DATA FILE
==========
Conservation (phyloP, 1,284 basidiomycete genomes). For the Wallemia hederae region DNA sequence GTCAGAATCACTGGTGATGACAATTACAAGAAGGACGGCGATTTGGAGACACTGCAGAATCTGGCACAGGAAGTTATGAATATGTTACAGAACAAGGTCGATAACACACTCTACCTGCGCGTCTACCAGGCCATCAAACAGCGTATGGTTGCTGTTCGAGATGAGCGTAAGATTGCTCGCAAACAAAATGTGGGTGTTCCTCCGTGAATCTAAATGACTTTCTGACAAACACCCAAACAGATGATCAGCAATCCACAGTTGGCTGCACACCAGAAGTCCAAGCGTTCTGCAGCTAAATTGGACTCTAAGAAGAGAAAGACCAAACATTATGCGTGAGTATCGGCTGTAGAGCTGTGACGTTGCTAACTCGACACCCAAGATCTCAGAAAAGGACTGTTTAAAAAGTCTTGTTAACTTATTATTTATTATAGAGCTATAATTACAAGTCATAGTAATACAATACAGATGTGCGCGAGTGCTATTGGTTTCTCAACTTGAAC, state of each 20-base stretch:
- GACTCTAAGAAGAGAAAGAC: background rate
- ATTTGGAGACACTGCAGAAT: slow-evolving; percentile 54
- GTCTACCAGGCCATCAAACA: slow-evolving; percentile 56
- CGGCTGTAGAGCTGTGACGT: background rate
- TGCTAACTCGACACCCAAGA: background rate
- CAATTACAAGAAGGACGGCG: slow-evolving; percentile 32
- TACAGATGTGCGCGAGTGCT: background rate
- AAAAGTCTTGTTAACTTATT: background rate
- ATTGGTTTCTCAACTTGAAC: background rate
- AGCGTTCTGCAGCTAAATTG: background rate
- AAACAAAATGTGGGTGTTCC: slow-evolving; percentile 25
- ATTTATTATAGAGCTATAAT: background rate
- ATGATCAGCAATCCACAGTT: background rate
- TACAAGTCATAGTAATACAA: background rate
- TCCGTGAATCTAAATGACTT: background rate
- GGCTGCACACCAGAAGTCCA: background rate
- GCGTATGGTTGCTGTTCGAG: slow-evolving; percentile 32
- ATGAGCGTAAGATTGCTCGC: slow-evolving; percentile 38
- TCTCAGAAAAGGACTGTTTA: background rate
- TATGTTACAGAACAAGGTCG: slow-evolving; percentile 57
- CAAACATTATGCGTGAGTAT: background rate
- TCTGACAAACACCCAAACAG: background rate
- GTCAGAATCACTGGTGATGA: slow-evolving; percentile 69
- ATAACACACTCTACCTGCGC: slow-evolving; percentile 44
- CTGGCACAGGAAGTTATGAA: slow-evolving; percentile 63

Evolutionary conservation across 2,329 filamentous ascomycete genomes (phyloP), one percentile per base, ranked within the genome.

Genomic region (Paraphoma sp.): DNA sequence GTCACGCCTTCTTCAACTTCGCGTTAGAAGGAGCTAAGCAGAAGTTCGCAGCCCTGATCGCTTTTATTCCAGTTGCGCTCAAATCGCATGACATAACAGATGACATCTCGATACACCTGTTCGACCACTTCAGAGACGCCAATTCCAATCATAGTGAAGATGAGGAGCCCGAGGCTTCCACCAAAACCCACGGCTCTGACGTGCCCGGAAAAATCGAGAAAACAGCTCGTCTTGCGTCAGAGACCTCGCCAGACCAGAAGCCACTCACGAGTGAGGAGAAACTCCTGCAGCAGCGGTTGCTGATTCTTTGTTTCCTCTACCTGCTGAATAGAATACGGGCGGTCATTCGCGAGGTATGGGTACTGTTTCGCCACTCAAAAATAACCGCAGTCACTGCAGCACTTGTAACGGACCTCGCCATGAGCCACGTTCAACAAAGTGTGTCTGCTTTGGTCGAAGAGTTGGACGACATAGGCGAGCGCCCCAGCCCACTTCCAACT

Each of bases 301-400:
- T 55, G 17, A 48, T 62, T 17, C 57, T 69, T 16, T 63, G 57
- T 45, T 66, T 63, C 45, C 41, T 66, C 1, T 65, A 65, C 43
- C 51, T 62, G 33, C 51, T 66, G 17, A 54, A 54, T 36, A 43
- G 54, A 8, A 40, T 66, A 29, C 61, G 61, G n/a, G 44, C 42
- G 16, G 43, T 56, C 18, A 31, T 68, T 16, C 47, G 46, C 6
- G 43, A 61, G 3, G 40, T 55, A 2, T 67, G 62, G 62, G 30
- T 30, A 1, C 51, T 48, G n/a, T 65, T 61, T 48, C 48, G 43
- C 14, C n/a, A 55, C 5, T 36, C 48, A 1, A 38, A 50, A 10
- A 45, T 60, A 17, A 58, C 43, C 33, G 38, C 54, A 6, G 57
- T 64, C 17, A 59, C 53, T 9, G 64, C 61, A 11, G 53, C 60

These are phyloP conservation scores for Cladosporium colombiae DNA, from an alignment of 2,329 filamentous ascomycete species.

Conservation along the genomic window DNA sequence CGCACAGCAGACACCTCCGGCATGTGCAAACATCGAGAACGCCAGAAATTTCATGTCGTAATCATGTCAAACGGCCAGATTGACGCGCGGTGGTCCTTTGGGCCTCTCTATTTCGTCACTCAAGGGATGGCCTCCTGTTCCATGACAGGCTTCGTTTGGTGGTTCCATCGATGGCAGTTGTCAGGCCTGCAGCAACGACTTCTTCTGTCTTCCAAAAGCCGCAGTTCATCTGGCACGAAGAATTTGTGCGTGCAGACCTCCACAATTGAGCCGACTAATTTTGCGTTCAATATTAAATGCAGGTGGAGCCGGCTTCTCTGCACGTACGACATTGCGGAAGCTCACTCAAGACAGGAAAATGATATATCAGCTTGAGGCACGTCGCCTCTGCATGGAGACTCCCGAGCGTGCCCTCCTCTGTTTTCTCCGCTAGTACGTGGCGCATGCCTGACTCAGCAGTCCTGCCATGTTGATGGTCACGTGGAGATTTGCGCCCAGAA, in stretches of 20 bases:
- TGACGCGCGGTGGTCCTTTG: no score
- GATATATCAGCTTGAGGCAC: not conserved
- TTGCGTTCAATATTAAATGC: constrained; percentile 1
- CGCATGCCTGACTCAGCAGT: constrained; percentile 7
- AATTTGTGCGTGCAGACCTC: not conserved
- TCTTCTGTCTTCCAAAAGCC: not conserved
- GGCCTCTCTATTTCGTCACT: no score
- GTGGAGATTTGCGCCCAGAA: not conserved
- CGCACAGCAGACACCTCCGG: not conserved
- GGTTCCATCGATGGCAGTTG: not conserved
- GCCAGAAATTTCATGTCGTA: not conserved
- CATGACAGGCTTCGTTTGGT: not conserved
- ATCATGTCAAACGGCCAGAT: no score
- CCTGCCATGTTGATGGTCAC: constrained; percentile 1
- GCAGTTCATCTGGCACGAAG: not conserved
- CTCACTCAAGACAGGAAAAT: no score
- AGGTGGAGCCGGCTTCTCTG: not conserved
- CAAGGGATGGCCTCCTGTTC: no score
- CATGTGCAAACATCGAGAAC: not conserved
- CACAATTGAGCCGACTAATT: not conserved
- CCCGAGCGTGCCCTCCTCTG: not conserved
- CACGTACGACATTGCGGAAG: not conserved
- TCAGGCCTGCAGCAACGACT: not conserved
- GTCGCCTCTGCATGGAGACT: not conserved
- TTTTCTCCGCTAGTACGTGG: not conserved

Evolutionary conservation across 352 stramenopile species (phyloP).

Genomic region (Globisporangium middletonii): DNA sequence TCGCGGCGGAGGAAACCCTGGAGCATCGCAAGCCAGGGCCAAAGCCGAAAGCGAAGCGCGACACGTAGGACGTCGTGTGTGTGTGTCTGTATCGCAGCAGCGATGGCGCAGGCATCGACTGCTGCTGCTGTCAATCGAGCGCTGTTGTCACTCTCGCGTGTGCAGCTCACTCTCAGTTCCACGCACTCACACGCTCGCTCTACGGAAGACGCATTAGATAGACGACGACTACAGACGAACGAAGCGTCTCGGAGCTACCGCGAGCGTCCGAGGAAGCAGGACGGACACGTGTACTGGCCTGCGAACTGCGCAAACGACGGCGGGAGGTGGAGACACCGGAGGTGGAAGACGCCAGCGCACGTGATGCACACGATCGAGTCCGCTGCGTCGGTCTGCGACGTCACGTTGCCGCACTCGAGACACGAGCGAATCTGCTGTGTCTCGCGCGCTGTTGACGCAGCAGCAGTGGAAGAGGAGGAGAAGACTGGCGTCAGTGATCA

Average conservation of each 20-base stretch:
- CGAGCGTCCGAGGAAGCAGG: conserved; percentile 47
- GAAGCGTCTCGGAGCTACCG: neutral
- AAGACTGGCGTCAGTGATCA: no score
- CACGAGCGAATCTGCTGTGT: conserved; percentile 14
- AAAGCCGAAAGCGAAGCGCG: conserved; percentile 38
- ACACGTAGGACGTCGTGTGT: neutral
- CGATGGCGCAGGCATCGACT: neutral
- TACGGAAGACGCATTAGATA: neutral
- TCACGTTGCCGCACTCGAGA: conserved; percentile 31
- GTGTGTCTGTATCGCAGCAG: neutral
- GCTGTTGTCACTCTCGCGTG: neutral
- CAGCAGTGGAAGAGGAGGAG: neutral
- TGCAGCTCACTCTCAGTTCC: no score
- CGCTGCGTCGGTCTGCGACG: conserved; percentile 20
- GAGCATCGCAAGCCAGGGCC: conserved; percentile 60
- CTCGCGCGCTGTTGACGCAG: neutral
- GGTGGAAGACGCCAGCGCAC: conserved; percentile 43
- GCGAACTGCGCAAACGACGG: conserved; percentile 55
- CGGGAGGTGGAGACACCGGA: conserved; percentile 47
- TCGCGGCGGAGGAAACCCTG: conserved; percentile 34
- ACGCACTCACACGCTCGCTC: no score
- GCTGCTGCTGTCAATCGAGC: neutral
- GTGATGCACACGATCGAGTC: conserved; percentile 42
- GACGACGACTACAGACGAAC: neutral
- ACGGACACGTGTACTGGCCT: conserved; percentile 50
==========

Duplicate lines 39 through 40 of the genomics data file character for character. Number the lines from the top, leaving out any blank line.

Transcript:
- T 64, C 17, A 59, C 53, T 9, G 64, C 61, A 11, G 53, C 60

These are phyloP conservation scores for Cladosporium colombiae DNA, from an alignment of 2,329 filamentous ascomycete species.